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Bro thank you so much you sound like an expert and wish you could help me do it. First off you didn't have to jack up the front when lowering and how do you know when to stop turning so the torsion bar bolt doesn't fall out? And if you turn it out to it almost the last thread dont u have to worry about it potentially loosening on its own? Did you put some sort of locktight on it? When you did the rear did you jack it up on the axle or by the frame? I think I might need 3" blocks because my truck is already racked forward. I am still scared about my tires rubbing or hitting the fenders because they stick out like a 1/2". I wanted to get new tires because I hate the ones I have now but I didn't want to have to go lower profile because here in NY the potholes are nutz. Thanks again bro!!!
 

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Discussion Starter · #14 ·
Hello again,
You don't really have to worry about the bolts falling out. If your Blazer has the same cross member as my S10 there is a pin going through the cross member that stops the torsion bar keys from turning all the way down. The pin actually has the threads for the bolts. I'll try to get a picture up so you can see if you have the same cross member setup. If you were to turn the bolts all the way out it's no big deal. You don't have to jack the truck up when loosening the bolts because you are letting the tension off of the torsion bar. If for some reason you go too far, or in my case one side ended up lower than the other, you will have to jack up the truck to take the tension off the bar to tighten the bolt or raise the height. When you are loosening the bolts keep an eye on the bump stops on the lower control arms. You have to have some room there otherwise your truck will ride like and old wooden wagon. Basically you have to leave some suspension travel. I had to cut my bump stops down about 3/4 inch because I was bottoming out on them whenever I went over a bump or dip at highway speeds. I didn't notice any bottoming out around town but when I went for my first cruise down the highway and hit the first dip in the road I knew right then I didn't have enough suspension travel. Some guys get new smaller bumpstops. I chose the cheap way...cut them off a bit.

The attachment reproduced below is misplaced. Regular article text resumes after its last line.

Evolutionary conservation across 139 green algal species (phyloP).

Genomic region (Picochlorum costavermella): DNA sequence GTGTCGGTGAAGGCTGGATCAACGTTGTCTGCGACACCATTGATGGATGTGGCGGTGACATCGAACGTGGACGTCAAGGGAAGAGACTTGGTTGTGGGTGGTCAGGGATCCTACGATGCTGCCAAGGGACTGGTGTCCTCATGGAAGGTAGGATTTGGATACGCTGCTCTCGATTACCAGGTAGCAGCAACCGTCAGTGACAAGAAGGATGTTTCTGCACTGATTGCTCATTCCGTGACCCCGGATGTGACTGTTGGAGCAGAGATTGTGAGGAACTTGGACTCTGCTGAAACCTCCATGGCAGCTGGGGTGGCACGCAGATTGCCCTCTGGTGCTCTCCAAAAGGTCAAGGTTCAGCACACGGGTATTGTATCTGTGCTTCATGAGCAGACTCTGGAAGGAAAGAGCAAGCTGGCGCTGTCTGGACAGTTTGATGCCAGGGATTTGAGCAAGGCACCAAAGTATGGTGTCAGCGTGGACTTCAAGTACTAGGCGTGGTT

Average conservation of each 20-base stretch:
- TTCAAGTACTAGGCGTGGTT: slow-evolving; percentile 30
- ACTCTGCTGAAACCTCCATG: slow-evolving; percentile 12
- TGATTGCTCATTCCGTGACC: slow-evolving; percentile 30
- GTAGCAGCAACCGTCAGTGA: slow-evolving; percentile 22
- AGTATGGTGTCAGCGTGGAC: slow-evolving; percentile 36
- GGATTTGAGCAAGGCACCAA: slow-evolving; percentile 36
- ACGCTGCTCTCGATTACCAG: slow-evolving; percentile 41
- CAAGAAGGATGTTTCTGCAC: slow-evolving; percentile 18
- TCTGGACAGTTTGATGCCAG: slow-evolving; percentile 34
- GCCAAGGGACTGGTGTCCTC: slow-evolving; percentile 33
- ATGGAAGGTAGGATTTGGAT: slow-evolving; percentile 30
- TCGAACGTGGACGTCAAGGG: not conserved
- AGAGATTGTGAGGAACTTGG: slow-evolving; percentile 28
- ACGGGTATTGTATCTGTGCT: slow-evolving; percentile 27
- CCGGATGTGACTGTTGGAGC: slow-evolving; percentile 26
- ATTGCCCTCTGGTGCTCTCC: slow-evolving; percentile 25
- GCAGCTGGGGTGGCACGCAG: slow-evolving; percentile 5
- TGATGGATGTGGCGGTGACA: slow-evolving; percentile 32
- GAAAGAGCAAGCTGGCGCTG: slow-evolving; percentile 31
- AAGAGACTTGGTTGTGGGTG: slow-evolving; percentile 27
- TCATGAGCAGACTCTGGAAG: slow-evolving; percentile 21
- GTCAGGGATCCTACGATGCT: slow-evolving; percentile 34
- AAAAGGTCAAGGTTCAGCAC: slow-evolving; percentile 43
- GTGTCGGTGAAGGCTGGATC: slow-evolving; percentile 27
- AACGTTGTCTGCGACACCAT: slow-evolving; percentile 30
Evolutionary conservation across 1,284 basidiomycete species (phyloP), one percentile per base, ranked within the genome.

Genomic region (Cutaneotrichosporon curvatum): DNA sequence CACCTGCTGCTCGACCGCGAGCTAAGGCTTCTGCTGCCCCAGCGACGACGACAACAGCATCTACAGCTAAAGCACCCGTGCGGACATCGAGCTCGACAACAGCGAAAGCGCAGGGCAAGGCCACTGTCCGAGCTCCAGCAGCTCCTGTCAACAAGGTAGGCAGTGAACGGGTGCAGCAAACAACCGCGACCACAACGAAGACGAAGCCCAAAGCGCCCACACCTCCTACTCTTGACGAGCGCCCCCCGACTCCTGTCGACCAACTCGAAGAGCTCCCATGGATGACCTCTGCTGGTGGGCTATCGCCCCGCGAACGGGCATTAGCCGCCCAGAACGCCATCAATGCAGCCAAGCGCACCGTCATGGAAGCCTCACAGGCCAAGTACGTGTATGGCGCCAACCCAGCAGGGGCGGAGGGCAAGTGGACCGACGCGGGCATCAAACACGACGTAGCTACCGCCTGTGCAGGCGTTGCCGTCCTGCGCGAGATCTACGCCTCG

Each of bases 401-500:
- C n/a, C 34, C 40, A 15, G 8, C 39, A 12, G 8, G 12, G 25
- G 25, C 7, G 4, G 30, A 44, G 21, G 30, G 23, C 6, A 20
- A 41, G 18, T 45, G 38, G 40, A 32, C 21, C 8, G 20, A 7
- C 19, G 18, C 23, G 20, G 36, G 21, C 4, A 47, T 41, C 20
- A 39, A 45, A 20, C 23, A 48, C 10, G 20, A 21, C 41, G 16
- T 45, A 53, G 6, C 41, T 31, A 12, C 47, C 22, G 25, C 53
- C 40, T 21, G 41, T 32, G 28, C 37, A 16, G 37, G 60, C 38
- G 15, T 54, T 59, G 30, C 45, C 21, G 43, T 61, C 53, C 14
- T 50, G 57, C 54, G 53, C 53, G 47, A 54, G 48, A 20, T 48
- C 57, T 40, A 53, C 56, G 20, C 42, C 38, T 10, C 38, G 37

For the rear end I had the truck blocked up by the frame with the wheels off so I could have more room to work. Once I had the old U-bolts off I used the jack to raise the axle housing just enough to get the blocks between the springs and axle housing. There are pins on the axle and springs to help line things up.

You may have to do your's with a little trial and error till you get it the right height for your tires. You could also get some stiffer shocks.

I'll try to get a picture of the cross member. I can't promise anything though because my digital camera doesn't do well in low light conditions as you can see by the stick shift picture I took. I blew off about 20 pictures and that's the best I got. The interior lights even came out as a weird color.
 

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Discussion Starter · #15 ·
Here's the pictures I promised of the torsion bar adjustment bolt and pin holding the torsion bar key in place. As you can see by the cleaner part of the thread on the bolt I didn't have to turn mine out very far before it was out all the way. For about every 1/4" of bolt you get about 1" of lowering. The torsion bar key is resting on the pin and there is no way that it can come out. The pin is grooved on each end to lock onto the cross member.

By the way, I was surprised to see these pictures turn out as well as they did.
 

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Discussion Starter · #16 ·
Here's a side shot of the pin going through the cross member. You can see that the pin has fairly deep grooves to hold it in position. You can also see the end of the torsion bar key resting on the pin. This is the driver's side torsion bar. The passenger side had to be screwed back in a few turns to get the same height on both sides of the truck.

I hope this helps you out.